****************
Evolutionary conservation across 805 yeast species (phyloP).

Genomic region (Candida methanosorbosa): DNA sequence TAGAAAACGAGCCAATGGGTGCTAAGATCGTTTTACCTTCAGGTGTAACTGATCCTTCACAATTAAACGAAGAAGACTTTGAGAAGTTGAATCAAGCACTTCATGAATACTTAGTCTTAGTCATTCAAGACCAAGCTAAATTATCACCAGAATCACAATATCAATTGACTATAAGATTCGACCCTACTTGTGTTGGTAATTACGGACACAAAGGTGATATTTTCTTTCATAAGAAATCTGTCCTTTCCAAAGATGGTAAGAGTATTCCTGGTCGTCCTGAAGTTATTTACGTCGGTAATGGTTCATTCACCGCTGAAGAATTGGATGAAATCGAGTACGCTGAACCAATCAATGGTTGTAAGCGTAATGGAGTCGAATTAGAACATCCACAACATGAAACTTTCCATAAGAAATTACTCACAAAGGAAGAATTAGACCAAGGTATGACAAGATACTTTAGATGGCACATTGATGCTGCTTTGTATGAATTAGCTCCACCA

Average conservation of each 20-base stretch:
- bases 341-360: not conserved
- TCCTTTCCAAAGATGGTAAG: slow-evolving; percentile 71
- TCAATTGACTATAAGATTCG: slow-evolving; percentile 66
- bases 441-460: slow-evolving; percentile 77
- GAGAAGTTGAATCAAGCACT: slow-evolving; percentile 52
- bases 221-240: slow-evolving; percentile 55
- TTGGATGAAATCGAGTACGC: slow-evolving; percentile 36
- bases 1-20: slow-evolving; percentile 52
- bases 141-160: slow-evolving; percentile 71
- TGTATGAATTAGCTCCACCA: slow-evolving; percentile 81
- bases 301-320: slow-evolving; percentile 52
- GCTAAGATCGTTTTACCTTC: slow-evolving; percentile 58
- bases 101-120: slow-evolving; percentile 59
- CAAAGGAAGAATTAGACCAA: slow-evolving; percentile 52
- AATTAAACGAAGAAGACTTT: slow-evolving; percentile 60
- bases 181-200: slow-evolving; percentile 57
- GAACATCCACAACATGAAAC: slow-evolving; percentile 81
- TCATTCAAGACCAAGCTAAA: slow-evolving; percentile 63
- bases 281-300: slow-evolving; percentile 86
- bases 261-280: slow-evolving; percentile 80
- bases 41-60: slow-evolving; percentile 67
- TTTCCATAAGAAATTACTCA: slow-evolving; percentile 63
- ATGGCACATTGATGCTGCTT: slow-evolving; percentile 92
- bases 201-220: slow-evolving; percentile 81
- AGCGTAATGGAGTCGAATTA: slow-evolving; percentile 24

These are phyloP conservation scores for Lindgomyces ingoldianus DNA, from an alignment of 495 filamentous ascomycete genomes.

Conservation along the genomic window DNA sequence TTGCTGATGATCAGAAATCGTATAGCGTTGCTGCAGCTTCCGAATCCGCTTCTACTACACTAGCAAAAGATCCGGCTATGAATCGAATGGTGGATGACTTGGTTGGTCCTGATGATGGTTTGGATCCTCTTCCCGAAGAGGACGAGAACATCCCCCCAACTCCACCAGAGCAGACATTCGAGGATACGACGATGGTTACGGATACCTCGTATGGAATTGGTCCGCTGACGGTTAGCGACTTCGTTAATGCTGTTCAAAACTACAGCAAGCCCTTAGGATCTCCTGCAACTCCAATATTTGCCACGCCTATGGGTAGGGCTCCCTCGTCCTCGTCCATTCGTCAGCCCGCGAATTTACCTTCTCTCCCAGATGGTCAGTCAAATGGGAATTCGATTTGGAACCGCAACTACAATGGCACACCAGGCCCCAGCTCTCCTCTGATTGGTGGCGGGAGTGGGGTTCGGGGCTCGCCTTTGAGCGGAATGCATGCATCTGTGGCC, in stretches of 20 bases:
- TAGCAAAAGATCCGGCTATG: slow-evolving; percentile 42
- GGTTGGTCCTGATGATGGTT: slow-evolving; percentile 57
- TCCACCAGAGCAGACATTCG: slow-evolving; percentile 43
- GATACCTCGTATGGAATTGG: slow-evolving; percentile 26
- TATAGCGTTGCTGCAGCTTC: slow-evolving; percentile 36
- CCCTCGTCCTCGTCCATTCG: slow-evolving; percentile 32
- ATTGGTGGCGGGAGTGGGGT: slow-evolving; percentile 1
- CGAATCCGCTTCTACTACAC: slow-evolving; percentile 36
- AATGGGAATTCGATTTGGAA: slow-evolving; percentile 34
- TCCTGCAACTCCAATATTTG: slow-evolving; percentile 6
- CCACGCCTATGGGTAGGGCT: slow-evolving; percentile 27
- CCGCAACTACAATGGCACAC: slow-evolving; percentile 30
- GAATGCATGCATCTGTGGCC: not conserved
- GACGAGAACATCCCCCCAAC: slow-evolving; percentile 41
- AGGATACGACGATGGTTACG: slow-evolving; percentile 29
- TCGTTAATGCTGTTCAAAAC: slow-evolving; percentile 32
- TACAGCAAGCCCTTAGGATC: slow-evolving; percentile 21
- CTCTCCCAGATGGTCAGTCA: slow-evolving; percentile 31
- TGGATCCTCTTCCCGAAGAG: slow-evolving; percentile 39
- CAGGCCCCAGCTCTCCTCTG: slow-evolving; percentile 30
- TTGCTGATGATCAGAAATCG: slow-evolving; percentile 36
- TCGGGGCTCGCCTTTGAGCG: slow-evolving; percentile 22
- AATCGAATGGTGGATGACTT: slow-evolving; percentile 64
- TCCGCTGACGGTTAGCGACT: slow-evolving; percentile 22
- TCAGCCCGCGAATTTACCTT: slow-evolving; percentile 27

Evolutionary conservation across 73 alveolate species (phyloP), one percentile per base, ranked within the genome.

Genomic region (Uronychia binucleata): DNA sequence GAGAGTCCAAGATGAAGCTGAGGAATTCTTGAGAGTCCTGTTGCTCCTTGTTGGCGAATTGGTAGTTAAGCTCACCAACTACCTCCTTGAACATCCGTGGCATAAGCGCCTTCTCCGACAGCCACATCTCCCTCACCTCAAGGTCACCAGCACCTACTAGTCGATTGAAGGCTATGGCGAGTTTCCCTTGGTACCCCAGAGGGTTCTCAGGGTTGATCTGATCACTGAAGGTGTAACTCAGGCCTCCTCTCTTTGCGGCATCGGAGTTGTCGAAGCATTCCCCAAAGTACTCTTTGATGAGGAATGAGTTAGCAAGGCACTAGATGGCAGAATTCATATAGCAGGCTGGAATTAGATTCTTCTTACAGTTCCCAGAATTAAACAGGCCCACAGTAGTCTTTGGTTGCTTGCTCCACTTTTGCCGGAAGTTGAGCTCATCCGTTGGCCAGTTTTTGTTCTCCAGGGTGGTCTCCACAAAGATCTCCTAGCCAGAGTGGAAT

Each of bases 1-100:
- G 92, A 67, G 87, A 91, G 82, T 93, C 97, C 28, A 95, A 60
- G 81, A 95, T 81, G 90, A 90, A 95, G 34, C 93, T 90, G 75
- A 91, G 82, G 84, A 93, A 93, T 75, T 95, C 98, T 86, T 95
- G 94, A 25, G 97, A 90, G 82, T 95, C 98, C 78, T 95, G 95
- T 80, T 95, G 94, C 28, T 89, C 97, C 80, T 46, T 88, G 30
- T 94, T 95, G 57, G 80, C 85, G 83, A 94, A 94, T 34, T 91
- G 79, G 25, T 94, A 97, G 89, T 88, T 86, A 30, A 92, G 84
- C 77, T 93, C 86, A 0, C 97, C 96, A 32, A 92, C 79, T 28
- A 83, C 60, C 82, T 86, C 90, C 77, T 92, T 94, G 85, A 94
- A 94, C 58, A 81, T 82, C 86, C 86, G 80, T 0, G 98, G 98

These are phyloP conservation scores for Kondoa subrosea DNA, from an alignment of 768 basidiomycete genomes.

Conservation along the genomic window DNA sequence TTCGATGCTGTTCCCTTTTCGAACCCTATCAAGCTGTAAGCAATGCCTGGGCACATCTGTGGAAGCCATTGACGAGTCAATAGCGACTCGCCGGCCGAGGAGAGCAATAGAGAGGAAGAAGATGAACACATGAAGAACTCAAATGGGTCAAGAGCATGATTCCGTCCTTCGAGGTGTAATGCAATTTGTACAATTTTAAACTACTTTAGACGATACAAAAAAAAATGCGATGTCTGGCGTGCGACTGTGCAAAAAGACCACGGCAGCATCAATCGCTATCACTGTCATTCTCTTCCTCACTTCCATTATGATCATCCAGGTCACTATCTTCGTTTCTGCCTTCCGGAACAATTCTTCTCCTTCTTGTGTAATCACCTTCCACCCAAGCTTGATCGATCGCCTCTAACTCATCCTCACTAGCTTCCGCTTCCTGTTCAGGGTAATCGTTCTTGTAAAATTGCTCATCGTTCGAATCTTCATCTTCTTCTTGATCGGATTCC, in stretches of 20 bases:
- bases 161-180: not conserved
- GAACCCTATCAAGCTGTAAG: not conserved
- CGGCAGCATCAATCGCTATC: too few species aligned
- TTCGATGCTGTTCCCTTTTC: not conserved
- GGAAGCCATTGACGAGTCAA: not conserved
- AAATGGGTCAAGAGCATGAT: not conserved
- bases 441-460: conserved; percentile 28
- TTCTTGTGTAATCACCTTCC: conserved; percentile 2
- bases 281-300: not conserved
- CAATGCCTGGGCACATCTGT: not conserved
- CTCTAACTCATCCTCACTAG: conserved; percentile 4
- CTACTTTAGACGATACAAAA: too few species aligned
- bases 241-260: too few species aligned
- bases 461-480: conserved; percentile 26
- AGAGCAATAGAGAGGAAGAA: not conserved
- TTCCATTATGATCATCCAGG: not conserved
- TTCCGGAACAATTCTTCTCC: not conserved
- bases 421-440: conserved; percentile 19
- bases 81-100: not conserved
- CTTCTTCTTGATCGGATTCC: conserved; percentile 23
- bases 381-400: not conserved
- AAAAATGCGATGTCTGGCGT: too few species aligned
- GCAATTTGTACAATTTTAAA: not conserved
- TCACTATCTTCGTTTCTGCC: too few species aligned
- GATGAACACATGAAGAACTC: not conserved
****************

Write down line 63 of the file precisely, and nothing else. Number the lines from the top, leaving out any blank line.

- T 80, T 95, G 94, C 28, T 89, C 97, C 80, T 46, T 88, G 30